December 15, 2017
The government took over health care, and we all know how that turned out. Under Barack Obama, it tried to get its hands on the internet too -- a power grab that spooked people in every corner of cyberspace. Yesterday, the Federal Communications Commission (FCC) overturned Obama’s decision to swoop in and control one of the few markets still free of government intervention.
Although there are strong feelings on both sides of the debate, one thing Americans should all agree on is that the decision to involve the government in one of the most productive areas of our economy should come from Congress -- not the five political appointees of the FCC. Fortunately, Commissioner Ajit Pai agrees, voting yesterday to “liberate Internet service providers” as Rep. Bob Goodlatte (R-Va.) called it, from the overbearing regulations of the Obama years.
“By effectively deeming the internet a utility, former [FCC] chairman Tom Wheeler turned the FCC into a political gatekeeper. The rules prohibited broadband providers from blocking, throttling, and favoring content… Bans on throttling content may poll well,” the Wall Street Journal warns, “but the regulations have created uncertainty about what the FCC would or wouldn’t allow. This has throttled investment.”
“…Mr. Pai’s net-neutrality rollback will also support growth in content…consumers will benefit from the slow breakdown of the cable monopoly as they customize ‘bundles’ like Hulu or a Disney stream that may cost less… [As for the crackdown in free speech,] Google has vigorously promoted net neutrality in theory but less in practice,” the Journal goes on. “While Google says it remains ‘committed to the net neutrality policies,’ the search engine uses opaque algorithms to prioritize and discriminate against content, sometimes in ways that undercut competitors.”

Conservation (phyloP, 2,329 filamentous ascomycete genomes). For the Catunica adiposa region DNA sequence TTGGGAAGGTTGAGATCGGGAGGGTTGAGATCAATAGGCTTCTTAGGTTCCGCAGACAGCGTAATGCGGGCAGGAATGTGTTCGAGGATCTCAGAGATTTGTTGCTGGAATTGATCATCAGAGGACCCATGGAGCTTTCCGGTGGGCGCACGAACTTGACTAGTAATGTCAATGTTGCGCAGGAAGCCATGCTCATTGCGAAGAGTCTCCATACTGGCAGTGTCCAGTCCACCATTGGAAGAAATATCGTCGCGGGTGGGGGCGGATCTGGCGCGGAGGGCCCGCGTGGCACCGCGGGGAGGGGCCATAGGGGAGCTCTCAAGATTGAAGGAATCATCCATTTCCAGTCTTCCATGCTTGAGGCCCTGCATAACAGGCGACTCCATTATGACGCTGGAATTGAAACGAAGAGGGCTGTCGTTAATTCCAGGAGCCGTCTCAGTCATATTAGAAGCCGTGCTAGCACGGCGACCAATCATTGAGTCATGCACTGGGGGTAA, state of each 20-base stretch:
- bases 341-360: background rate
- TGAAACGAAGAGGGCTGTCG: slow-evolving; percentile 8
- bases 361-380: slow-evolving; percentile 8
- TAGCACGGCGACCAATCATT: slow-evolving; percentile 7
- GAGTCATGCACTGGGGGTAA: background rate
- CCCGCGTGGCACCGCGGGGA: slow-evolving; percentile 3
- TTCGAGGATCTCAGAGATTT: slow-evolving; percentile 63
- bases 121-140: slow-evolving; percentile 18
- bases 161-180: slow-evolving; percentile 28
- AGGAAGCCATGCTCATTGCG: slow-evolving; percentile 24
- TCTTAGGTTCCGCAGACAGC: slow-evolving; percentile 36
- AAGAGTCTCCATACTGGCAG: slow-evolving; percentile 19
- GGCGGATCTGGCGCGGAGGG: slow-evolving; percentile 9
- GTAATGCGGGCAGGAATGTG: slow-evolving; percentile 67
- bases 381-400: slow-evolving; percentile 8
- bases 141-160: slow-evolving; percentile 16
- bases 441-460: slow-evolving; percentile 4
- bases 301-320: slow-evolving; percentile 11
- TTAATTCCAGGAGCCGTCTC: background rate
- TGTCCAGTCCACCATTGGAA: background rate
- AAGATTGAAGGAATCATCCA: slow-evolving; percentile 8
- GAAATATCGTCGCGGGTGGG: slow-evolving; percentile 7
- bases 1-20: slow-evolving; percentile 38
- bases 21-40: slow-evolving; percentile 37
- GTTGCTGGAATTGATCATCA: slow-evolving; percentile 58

The real neutrality comes from cutting the government out of the process, which Pai has done. And conservatives couldn’t be happier. “Today’s vote by the FCC to reject the… government takeover of the internet is a big win for consumers and for internet freedom,” House Majority Whip Steve Scalise (R-La.) cheered. “America is the global leader in the digital economy because we have allowed entrepreneurs to compete against each other – rather than against regulators. It’s ultimate the consumers who suffer when the federal government swoops in with heavy regulations… The best way to continue the success of the internet is by keeping the government from suffocating it through radical regulations.”
As several experts have pointed out, the reason the web grew so quickly is because the government wasn’t involved. Now, thanks to Pai, we can return to the days when the web isn’t under the thumb of unelected bureaucrats.
Tony Perkins' Washington Update is written with the aid of FRC senior writers.